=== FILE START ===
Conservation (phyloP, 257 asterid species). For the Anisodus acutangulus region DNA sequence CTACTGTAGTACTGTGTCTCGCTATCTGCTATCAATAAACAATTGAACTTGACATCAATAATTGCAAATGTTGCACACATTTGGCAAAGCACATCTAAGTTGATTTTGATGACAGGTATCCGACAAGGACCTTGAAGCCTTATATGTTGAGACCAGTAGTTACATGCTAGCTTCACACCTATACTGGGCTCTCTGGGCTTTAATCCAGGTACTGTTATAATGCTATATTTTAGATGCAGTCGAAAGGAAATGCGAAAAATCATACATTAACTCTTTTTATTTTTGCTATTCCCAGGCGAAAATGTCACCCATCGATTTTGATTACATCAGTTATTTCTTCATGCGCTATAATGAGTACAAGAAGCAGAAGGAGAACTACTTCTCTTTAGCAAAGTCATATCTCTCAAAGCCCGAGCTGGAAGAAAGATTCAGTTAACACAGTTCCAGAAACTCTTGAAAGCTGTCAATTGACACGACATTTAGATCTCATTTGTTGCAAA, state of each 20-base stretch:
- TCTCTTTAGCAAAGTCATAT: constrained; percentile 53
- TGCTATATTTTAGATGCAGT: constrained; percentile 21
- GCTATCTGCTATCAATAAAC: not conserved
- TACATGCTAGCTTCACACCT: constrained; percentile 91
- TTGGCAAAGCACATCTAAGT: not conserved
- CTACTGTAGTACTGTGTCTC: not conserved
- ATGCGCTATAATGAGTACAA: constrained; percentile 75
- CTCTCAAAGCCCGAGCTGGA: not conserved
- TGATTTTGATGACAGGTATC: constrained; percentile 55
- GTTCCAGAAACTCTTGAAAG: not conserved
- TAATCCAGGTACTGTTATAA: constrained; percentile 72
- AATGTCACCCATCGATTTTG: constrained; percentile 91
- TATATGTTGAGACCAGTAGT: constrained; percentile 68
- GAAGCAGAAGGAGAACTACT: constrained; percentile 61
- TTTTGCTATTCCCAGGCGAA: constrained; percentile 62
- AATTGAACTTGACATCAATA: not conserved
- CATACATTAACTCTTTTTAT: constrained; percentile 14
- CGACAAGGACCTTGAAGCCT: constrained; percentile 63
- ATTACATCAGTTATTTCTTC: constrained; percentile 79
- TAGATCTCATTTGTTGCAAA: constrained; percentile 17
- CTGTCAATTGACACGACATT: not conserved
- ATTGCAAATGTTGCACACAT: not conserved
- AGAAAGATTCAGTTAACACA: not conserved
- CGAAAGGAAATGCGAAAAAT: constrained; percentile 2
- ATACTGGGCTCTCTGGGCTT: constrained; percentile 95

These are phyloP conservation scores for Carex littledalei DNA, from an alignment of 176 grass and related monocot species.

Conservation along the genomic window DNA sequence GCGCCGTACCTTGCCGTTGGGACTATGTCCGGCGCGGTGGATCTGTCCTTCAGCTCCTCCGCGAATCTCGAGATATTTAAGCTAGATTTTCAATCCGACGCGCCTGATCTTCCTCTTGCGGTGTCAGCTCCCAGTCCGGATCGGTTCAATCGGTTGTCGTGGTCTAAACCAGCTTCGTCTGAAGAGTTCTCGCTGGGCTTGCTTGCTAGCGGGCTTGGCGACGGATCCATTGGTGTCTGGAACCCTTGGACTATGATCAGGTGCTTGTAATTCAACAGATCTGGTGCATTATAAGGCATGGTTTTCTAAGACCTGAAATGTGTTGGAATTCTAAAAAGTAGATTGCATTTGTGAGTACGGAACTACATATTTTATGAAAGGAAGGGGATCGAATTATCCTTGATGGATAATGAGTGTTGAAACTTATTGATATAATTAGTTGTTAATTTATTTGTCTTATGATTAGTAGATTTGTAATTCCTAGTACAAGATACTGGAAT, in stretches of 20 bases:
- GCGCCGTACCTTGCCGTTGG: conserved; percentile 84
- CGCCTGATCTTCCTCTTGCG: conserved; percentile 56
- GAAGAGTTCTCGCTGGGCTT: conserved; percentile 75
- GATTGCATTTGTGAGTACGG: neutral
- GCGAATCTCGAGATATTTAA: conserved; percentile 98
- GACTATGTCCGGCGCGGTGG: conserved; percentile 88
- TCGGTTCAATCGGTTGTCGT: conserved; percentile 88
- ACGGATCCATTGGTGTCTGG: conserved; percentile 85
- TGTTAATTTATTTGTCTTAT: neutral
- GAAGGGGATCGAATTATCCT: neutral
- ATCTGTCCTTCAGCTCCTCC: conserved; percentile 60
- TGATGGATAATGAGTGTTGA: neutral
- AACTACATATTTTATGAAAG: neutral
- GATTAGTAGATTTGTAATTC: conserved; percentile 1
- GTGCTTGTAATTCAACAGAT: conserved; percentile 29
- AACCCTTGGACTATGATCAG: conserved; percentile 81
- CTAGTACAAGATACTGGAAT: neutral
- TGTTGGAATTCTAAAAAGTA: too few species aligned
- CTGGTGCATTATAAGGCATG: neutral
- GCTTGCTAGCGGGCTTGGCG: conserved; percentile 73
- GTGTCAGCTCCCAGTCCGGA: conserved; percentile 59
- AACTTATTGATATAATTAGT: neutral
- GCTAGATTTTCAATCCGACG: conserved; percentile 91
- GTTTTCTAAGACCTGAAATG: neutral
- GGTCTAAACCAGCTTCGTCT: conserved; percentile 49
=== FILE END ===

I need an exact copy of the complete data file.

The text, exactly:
Conservation (phyloP, 257 asterid species). For the Anisodus acutangulus region DNA sequence CTACTGTAGTACTGTGTCTCGCTATCTGCTATCAATAAACAATTGAACTTGACATCAATAATTGCAAATGTTGCACACATTTGGCAAAGCACATCTAAGTTGATTTTGATGACAGGTATCCGACAAGGACCTTGAAGCCTTATATGTTGAGACCAGTAGTTACATGCTAGCTTCACACCTATACTGGGCTCTCTGGGCTTTAATCCAGGTACTGTTATAATGCTATATTTTAGATGCAGTCGAAAGGAAATGCGAAAAATCATACATTAACTCTTTTTATTTTTGCTATTCCCAGGCGAAAATGTCACCCATCGATTTTGATTACATCAGTTATTTCTTCATGCGCTATAATGAGTACAAGAAGCAGAAGGAGAACTACTTCTCTTTAGCAAAGTCATATCTCTCAAAGCCCGAGCTGGAAGAAAGATTCAGTTAACACAGTTCCAGAAACTCTTGAAAGCTGTCAATTGACACGACATTTAGATCTCATTTGTTGCAAA, state of each 20-base stretch:
- TCTCTTTAGCAAAGTCATAT: constrained; percentile 53
- TGCTATATTTTAGATGCAGT: constrained; percentile 21
- GCTATCTGCTATCAATAAAC: not conserved
- TACATGCTAGCTTCACACCT: constrained; percentile 91
- TTGGCAAAGCACATCTAAGT: not conserved
- CTACTGTAGTACTGTGTCTC: not conserved
- ATGCGCTATAATGAGTACAA: constrained; percentile 75
- CTCTCAAAGCCCGAGCTGGA: not conserved
- TGATTTTGATGACAGGTATC: constrained; percentile 55
- GTTCCAGAAACTCTTGAAAG: not conserved
- TAATCCAGGTACTGTTATAA: constrained; percentile 72
- AATGTCACCCATCGATTTTG: constrained; percentile 91
- TATATGTTGAGACCAGTAGT: constrained; percentile 68
- GAAGCAGAAGGAGAACTACT: constrained; percentile 61
- TTTTGCTATTCCCAGGCGAA: constrained; percentile 62
- AATTGAACTTGACATCAATA: not conserved
- CATACATTAACTCTTTTTAT: constrained; percentile 14
- CGACAAGGACCTTGAAGCCT: constrained; percentile 63
- ATTACATCAGTTATTTCTTC: constrained; percentile 79
- TAGATCTCATTTGTTGCAAA: constrained; percentile 17
- CTGTCAATTGACACGACATT: not conserved
- ATTGCAAATGTTGCACACAT: not conserved
- AGAAAGATTCAGTTAACACA: not conserved
- CGAAAGGAAATGCGAAAAAT: constrained; percentile 2
- ATACTGGGCTCTCTGGGCTT: constrained; percentile 95

These are phyloP conservation scores for Carex littledalei DNA, from an alignment of 176 grass and related monocot species.

Conservation along the genomic window DNA sequence GCGCCGTACCTTGCCGTTGGGACTATGTCCGGCGCGGTGGATCTGTCCTTCAGCTCCTCCGCGAATCTCGAGATATTTAAGCTAGATTTTCAATCCGACGCGCCTGATCTTCCTCTTGCGGTGTCAGCTCCCAGTCCGGATCGGTTCAATCGGTTGTCGTGGTCTAAACCAGCTTCGTCTGAAGAGTTCTCGCTGGGCTTGCTTGCTAGCGGGCTTGGCGACGGATCCATTGGTGTCTGGAACCCTTGGACTATGATCAGGTGCTTGTAATTCAACAGATCTGGTGCATTATAAGGCATGGTTTTCTAAGACCTGAAATGTGTTGGAATTCTAAAAAGTAGATTGCATTTGTGAGTACGGAACTACATATTTTATGAAAGGAAGGGGATCGAATTATCCTTGATGGATAATGAGTGTTGAAACTTATTGATATAATTAGTTGTTAATTTATTTGTCTTATGATTAGTAGATTTGTAATTCCTAGTACAAGATACTGGAAT, in stretches of 20 bases:
- GCGCCGTACCTTGCCGTTGG: conserved; percentile 84
- CGCCTGATCTTCCTCTTGCG: conserved; percentile 56
- GAAGAGTTCTCGCTGGGCTT: conserved; percentile 75
- GATTGCATTTGTGAGTACGG: neutral
- GCGAATCTCGAGATATTTAA: conserved; percentile 98
- GACTATGTCCGGCGCGGTGG: conserved; percentile 88
- TCGGTTCAATCGGTTGTCGT: conserved; percentile 88
- ACGGATCCATTGGTGTCTGG: conserved; percentile 85
- TGTTAATTTATTTGTCTTAT: neutral
- GAAGGGGATCGAATTATCCT: neutral
- ATCTGTCCTTCAGCTCCTCC: conserved; percentile 60
- TGATGGATAATGAGTGTTGA: neutral
- AACTACATATTTTATGAAAG: neutral
- GATTAGTAGATTTGTAATTC: conserved; percentile 1
- GTGCTTGTAATTCAACAGAT: conserved; percentile 29
- AACCCTTGGACTATGATCAG: conserved; percentile 81
- CTAGTACAAGATACTGGAAT: neutral
- TGTTGGAATTCTAAAAAGTA: too few species aligned
- CTGGTGCATTATAAGGCATG: neutral
- GCTTGCTAGCGGGCTTGGCG: conserved; percentile 73
- GTGTCAGCTCCCAGTCCGGA: conserved; percentile 59
- AACTTATTGATATAATTAGT: neutral
- GCTAGATTTTCAATCCGACG: conserved; percentile 91
- GTTTTCTAAGACCTGAAATG: neutral
- GGTCTAAACCAGCTTCGTCT: conserved; percentile 49